7 Points about The Last Dance

“The Last Dance is a 2020 American sports documentary miniseries focusing on the 1997–98 Chicago Bulls. The series features film from a crew that had an all-access pass to the Bulls during the NBA season.”

If You Add Up All the Time I’ve Stared at This Shot, It’s Probably Best Measured in Days.

I received more messages about this debut than any premiere I can recall. It has conjured up so many thoughts and feelings. While my wife and I watched it, I took dozens of notes. I’ll share seven of them here.


During the 1990s, it seemed everybody was a Michael Jordan fan. But I’d put my MJ general knowledge up against anybody’s. I knew his birthday, his scoring average by season, how many seconds were left on the clock for his big wins… let’s just say that I was aware of most of the story shared across Episodes One and Two, even if perhaps I’d forgotten a lot of it. My entire room was plastered wall-to-wall with Nike. Probably one-third of the real estate was dedicated to Jordan. My #2 favorite athlete was Andre Agassi, who maybe covered another 25%. The day I met Agassi… let’s see if I can remember the date… April 3, 1991… was life-changing. However, that’s a different story for a different time. The time I met Jordan… well, see #6. The balance of my walls were Nike ads, Sports Illustrated swimsuit calendars, and quotable quotes (mostly others’ but some of mine as my journey into total self-absorption was well underway).

I was low-key jealous of our family friends, the Jains, simply for the fact that they lived in Chicago. And of my Fairfield classmate, Jordan Cropp, because of his name. Hell, even a little bit of the Middle Eastern country.

Imagine my envy when I found out that a man with whom I sometimes stay in Chicago was his doctor. (He has my same name but spelled Rajeev Khanna… OK, so the last name is pretty darned different). Or that one of Russell Peters’ bodyguards, Shake, had also guarded Jordan (if not in the paint).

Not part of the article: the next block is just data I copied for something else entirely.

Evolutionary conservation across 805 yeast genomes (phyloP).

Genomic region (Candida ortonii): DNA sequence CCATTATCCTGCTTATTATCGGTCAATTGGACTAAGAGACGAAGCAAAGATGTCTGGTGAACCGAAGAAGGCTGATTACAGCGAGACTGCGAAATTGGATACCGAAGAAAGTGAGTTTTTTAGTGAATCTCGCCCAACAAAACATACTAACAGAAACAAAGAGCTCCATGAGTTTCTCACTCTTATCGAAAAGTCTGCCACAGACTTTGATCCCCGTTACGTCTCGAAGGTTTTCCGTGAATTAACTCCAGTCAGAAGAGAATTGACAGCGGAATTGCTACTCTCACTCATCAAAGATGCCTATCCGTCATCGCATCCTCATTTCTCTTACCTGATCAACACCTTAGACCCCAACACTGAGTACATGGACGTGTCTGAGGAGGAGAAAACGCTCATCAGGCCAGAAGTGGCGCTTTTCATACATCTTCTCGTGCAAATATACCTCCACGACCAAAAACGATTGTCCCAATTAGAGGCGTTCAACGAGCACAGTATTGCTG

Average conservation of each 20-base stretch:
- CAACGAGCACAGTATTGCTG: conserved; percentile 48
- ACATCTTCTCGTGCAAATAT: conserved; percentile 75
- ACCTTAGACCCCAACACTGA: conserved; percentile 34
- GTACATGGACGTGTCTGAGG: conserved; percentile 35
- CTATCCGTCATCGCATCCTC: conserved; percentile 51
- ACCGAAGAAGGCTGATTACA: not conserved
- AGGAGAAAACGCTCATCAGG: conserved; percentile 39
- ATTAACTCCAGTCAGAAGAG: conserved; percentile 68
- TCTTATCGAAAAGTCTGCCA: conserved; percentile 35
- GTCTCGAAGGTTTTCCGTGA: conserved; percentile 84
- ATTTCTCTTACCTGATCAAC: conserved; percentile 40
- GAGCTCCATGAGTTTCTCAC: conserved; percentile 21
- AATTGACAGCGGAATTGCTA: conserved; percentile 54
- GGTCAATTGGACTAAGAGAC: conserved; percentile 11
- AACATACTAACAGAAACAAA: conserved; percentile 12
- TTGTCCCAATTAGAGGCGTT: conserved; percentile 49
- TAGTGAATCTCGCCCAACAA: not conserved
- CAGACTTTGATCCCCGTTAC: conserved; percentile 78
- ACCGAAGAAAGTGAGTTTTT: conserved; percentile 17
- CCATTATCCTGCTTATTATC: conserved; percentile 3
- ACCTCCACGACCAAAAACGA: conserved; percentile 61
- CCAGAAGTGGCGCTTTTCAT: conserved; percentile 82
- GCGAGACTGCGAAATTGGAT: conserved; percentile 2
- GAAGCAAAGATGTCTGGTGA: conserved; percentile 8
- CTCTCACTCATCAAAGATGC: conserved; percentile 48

On every test I took, I drew a Nike swoosh around the 23rd question. Most of my guy friends liked the number 69 for the jokes; I thought of it as 23 x 3.

Of course, the idea of my even trying out for the basketball team was so farfetched it didn’t even occur to me till a few seconds ago. That’s a long time. I’m 44… a year short of the number Jordan would wear in Indianapolis for his return, when he went 7-for-28 in shooting. (I didn’t have to Google that.)

Two boys in Fairfield High School Class of 1994, Eric Seitz and Jason Money, were equally obsessed… but were actual jocks who had an actual claim to Be Like Mike. Still, whenever that Gatorade commercial came on as we were watching Lisa Ling and Rawley Valverde on Channel One

Sometimes I dream
That he is me
You got to see
That’s how I dream to be
I dream I move
I dream I groove
Like Mike
If I could be like Mike.

…my classmates would glance at me as I’d stare, mesmerized, at the screen. Towards the end of the year, I mostly had my face on my desk as I could never get used to our 7:00 AM high school start time. My inability to wake up early has not evolved in the slightest and is the primary reason I’m glad I’m a comic. And yet, I’d look up, blurry-eyed, smile at the sight of Michael, nod, and plunk my head back down, quite literally dreaming.